My first ultra. That was weird.
I drove down to Guilford , CT and arrived an hour before gun time for the Bimbler’s Bash 50k, measured to be 31.9 miles by the RD. I only put in 3 weeks of training for this and only did 2 long runs (24miles and 20) leading up to it, so I knew that the goal of the day was simply to finish and get a time. I have a desire to do the Traprock 50k in April so I was using this event as a gauge to see what I needed to eat, where my body would break down, what parts are the weakest, and to learn pacing.
After registering I headed to my car and just sat and listened to music while I went through all the things that were going to be needed to be out running 31+ miles. I’ve found the absolute best pair of shorts in the world for chafing and distance running are the Pearl Izumi Ultra Shorts and I decided on the ones that have the compression liner, along with the PI PRO shirt. I used Hammer Perpetuem on both the longs runs I did so I stuck with that, water, and Endurolyte tablets. (Other than some Mountain Dew and two very small pieces of potato at the aid stations, I didn’t consume anything else) Laced up the shoes, did a couple mins of jogging to warm up the muscles and make sure my pack was strapped on with the right tension, then lined up at the start.
I’m not going to go mile by mile and give a report. Here’s the skinny of it: I was in 5th through 14. I took 2 very hard falls between 14 and 16, both times catching a toe, trying to stop the momentum, and ending up on the ground. Both times sending pain to my lower back. My back seized up and I spent a lot of time not running but rather stretching it out, though it wasn’t helping at all. I was losing a lot of time and a lot of places from 16 to the 21.4 mile aid station. I also had already run an additional 1.5 miles by the time I reached 21.4 due to being off course a number of times, some I’ll definitely take the blame for, and others where I felt like the marking was poor. At the 21.4 mile aid station, I saw a buddy who I had run into a few times already during the race dropped out, he said he reached that station in 2 less miles than he should have, and knew he way off course and has no idea how much of the course he cut. He said rather than trying to figure out what he missed, he just chalked it up to a frustrating training run. I walked a bit after 21.4, my back was really tight, it was sending pain into my hips, I was frustrated with having lost the trail so many times. (I’ve never once gone off course, but being off course so many times in this race really started to mess with me. I’d go about 100 feet, not see a marking, and stop dead and question whether or not I was still on the right track, often turning around and running back until I saw another runner either confirming I was on the right trail or headed the wrong way) Finally I hit some very runnable trail and just decided to keep moving, running at a decent pace and picking back up some spots. Then the trail went back into single track and I went off trail badly 3 times in a matter of a mile, including a clear trail junction that wasn’t marked whatsoever. My knee was really bothering me at this point, and I looked down at my watch to see that I was at 32.1 miles at 5hours and 30 minutes. My 50k ended 1.1 miles ago and I wasn’t even at the last aid station yet. I ended up having about 3.2 miles left, which took me an hour because I walked about 90% of it. My back hurt, my knee was in very bad shape and I was very worried about the damage I was doing to it (it’s the day after as I’m writing this and I’m very worried I re-injured my IT band, there’s too much pain in that area right now to tell) and I was just so frustrated with the amount of extra miles I had done.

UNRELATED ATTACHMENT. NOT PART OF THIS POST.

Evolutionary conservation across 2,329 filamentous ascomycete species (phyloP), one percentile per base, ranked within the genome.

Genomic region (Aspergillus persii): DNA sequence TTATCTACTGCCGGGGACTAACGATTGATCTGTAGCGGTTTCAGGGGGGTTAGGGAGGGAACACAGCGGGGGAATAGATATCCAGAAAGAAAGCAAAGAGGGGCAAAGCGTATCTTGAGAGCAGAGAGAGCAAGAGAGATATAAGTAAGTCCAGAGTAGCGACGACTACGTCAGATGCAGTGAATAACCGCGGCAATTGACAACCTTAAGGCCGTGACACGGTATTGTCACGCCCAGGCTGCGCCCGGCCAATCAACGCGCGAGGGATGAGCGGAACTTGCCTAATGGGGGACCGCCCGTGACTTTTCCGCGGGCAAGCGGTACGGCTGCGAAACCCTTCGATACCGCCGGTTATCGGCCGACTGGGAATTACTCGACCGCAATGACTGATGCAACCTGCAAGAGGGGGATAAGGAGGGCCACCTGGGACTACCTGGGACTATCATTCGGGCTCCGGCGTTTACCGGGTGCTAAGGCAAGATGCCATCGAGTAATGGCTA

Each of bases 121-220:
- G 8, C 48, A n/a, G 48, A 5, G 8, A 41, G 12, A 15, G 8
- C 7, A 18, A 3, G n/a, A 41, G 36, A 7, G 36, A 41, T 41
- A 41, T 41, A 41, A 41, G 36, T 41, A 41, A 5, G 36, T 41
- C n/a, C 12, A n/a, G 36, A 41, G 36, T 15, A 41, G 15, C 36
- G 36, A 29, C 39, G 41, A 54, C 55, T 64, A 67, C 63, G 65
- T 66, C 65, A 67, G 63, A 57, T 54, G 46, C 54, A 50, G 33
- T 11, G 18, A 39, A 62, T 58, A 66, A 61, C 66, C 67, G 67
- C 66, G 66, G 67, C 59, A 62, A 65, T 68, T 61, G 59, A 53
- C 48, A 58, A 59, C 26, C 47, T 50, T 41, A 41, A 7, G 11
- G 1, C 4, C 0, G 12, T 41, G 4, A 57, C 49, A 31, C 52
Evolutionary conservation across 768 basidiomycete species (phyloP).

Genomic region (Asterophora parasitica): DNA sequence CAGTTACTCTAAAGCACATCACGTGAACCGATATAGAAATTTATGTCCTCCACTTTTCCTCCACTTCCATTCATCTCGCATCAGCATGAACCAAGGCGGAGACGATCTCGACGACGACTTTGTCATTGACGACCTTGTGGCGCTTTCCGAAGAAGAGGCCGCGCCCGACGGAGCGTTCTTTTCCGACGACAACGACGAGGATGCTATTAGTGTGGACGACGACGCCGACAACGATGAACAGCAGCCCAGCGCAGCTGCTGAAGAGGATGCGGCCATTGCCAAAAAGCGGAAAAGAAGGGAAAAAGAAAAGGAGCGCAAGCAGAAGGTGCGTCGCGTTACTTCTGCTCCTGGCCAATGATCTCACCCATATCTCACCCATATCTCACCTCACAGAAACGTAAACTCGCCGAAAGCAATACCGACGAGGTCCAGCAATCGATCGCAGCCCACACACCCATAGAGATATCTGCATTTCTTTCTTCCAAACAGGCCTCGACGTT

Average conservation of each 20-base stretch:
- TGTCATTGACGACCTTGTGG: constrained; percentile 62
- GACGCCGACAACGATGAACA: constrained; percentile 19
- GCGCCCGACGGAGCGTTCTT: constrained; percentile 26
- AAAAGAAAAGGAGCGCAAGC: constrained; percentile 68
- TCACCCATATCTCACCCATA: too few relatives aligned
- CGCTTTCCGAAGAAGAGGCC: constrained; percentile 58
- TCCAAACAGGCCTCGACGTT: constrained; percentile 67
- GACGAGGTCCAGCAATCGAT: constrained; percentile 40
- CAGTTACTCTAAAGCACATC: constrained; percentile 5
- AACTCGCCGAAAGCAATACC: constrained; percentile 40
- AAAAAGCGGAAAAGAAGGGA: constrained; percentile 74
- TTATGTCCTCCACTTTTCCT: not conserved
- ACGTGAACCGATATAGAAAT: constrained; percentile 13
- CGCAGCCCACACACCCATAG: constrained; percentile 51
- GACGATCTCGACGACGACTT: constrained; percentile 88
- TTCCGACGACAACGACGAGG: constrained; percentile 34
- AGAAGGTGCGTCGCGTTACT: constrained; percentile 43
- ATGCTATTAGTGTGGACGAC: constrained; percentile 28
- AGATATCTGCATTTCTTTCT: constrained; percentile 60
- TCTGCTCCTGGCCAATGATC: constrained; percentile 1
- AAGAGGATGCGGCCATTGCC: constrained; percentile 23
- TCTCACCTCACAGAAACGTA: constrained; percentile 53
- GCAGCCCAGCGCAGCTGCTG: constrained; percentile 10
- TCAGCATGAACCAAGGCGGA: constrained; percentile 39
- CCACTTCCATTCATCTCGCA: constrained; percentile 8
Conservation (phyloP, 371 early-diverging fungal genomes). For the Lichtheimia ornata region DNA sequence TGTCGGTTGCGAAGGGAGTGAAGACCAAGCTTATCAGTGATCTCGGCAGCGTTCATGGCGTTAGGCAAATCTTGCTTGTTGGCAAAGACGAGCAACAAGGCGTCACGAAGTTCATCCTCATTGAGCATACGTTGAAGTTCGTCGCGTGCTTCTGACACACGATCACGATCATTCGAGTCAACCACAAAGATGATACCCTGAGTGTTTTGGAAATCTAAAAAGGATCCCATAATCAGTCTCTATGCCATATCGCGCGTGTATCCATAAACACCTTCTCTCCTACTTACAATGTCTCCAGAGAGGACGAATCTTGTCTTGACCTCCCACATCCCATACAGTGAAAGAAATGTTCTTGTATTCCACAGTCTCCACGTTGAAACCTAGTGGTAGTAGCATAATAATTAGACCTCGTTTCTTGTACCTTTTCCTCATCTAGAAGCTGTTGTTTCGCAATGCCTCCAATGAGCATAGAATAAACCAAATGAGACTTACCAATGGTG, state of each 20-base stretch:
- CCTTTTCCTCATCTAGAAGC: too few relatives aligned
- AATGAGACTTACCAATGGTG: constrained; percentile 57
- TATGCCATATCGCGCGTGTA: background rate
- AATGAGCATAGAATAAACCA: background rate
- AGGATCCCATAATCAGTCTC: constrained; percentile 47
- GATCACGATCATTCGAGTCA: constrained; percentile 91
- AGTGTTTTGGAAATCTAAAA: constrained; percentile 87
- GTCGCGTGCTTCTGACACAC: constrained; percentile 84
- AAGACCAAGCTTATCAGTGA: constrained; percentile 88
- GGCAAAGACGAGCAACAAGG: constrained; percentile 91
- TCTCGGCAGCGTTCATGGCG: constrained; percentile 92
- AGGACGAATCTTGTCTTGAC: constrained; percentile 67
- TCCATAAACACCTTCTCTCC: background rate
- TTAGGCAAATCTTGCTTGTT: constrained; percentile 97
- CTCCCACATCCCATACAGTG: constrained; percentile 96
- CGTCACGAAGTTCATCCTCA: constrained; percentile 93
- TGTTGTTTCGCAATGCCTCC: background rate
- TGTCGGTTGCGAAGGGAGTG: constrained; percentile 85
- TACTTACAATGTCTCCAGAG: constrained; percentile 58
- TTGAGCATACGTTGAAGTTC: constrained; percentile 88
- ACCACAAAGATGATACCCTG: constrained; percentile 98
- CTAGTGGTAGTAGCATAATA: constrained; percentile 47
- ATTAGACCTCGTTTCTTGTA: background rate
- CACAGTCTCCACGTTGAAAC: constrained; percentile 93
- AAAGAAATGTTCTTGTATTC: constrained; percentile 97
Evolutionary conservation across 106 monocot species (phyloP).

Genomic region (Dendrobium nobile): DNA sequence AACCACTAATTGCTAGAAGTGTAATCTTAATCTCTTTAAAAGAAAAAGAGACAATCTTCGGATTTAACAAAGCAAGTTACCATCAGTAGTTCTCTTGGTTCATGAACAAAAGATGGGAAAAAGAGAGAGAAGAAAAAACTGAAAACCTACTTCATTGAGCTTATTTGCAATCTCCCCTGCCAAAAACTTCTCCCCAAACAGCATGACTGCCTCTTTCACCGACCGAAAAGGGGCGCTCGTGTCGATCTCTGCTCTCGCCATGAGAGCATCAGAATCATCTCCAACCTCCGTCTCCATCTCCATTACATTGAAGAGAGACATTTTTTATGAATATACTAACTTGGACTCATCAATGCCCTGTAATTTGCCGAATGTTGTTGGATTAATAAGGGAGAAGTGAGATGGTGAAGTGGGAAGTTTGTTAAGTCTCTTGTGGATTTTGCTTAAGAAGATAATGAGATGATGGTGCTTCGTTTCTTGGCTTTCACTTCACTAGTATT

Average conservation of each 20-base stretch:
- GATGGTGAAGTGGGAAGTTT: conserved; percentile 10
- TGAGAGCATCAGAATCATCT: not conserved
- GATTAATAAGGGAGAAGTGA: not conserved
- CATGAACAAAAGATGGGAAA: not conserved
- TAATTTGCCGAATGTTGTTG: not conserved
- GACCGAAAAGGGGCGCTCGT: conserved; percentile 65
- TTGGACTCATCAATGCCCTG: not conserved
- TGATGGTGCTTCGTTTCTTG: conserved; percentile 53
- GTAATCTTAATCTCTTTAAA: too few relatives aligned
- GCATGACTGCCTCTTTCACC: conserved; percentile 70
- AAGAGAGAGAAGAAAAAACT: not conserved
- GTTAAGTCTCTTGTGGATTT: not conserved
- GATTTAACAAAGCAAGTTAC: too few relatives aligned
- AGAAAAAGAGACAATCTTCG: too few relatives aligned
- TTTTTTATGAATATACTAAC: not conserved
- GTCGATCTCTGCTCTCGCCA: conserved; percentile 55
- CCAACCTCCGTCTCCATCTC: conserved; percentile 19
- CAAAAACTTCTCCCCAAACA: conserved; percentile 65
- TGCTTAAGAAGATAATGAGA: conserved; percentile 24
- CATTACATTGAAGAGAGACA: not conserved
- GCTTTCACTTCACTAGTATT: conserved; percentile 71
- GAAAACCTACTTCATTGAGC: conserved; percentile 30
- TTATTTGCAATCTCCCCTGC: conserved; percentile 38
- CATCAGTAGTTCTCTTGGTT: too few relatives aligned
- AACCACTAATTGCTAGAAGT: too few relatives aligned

Finally, I walked/limped across the finish in 6:30 in 32nd place. I’m very disappointed, because I felt like I ran a good first 14 miles, had trouble in the second half which was to be expected, but honestly expected to cross the line in 5:30, which sure enough was when I hit 32.1 miles on my Garmin. I did find my weak spots (back, hips, knees) and noticed I held a much faster pace than others on the smooth stuff, but was losing time on the technical spots. I wasn’t brave, the trail was completely covered in leaves so you couldn’t see the rocks underneath, and I was so worried about going off trail in the technical singletrack that I never really could get a good forward progress. So, assuming my legs come around, I have a couple short races coming up and come December I plan on really upping my miles and my strength and training for the Traprock.
Finally: A quick work on the actual race. The RD puts on a super event. First, the bad part just to get it out of the way… I heard from many runners that they were very disappointed in the trail marking. The course may be much easier to navigate if the trails were clear, but with the amount of leaves on the ground it because a nightmare. I got passed by the same runners numerous times, and passed runners numerous times all due to going off trail. To mark 31.9 miles of trail can’t be easy, but I feel like there needed to be almost 3x the amount of flagging. That said, this is a fantastic race. The volunteers are amazing, the aid stations were so well stocked and the volunteers were so helpful and positive. The shirt was excellent, the bibs had your first name on them, the food at the end was overwhelming! The course was beautiful, and the price? Cheap for such a good event. Great job to everyone involved.